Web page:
Report: If World Economy Breaks, We Only Have A Single Week to Recover?

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An alarming report publicized last week by Chatham House, a London-based policy institute for international affairs, declares that the global economy would survive only up to a week if it were the victim of a major disruption as a result of either an attack by terrorists or a sufficient natural disaster.  That’s a jarring but logical assessment and all the more reason to consider how resilient your organization is and how well prepared you are personally.

The report itself really struck a chord with me because although I’m very much not a fan of thriller/horror stories – life itself is full of enough scary stuff – I recently read One Second After.  At the beginning of the novel, somebodies set off a series of EMPs.  No blinding light or mushroom cloud, no shock wave destroying city skylines, not even any lingering radiation.  Just a silent, invisible pulse of electromagnetic radiation – harmless to humans and other animals but deadly for any machine that has micro-circuitry which, of course, these days means everything.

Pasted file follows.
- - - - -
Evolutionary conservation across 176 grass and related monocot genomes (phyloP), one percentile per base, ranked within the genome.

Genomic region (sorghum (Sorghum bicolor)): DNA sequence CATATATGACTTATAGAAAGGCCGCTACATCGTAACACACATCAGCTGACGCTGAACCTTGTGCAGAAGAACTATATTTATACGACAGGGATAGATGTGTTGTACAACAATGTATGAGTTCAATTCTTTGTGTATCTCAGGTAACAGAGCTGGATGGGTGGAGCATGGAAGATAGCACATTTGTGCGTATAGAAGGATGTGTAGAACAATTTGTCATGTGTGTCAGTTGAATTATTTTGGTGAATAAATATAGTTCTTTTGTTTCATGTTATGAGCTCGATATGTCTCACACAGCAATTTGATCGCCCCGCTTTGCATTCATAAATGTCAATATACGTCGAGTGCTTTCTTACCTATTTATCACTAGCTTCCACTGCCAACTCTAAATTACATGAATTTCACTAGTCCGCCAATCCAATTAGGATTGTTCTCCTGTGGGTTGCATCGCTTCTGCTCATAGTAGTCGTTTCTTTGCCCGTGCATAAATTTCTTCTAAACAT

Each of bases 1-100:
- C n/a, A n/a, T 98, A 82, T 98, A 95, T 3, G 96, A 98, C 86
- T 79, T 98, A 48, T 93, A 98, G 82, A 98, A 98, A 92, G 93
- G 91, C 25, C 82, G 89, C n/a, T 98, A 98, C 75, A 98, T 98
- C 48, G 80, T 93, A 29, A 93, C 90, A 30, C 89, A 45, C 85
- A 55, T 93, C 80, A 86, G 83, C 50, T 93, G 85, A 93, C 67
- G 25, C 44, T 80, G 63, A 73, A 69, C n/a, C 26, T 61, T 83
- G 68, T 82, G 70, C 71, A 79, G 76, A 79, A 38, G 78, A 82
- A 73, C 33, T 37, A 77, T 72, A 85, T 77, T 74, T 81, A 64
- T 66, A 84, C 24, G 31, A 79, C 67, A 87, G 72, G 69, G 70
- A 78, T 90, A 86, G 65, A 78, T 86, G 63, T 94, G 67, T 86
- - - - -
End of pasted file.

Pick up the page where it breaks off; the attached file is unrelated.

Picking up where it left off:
The story is fictional but the author provides a brilliant, analytical dissection of a variety of scenarios resulting from the almost complete loss of electricity and the total shutdown of freight transport.  Without giving too much away, one of the more sobering plotlines revolves around the sudden, long-term inability to either make or transport insulin, a drug that’s so ubiquitous that it’s practically taken for granted (25.8 million Americans have diabetes and that number continues to grow each year).

The scenario in the book is chilling and extreme but it begs the question, especially in light of the Chatham House report:  what could you or your organization not go more than a week without?  It seems like such a short period of time but not when you start to consider consumables, fuel, refrigeration, sanitation . . . medication.

There’s a difference between fear-mongering and urging reasonable preparation, the whole point of which is to minimize the fear should anything ever interrupt the productivity of your organization or day-to-day life.  This rings true especially in the era of FEMA doing it’s level-headed best to minimize the post-disaster expectations of citizens.  (Just last Friday morning, Citizen Corps tweeted, “In case of a major emergency… we may not be able to come out as quickly as you’d like. Prepare. Plan. Stay Informed fema.gov/medialibrary/m…”) Have you prepared as much as you can?

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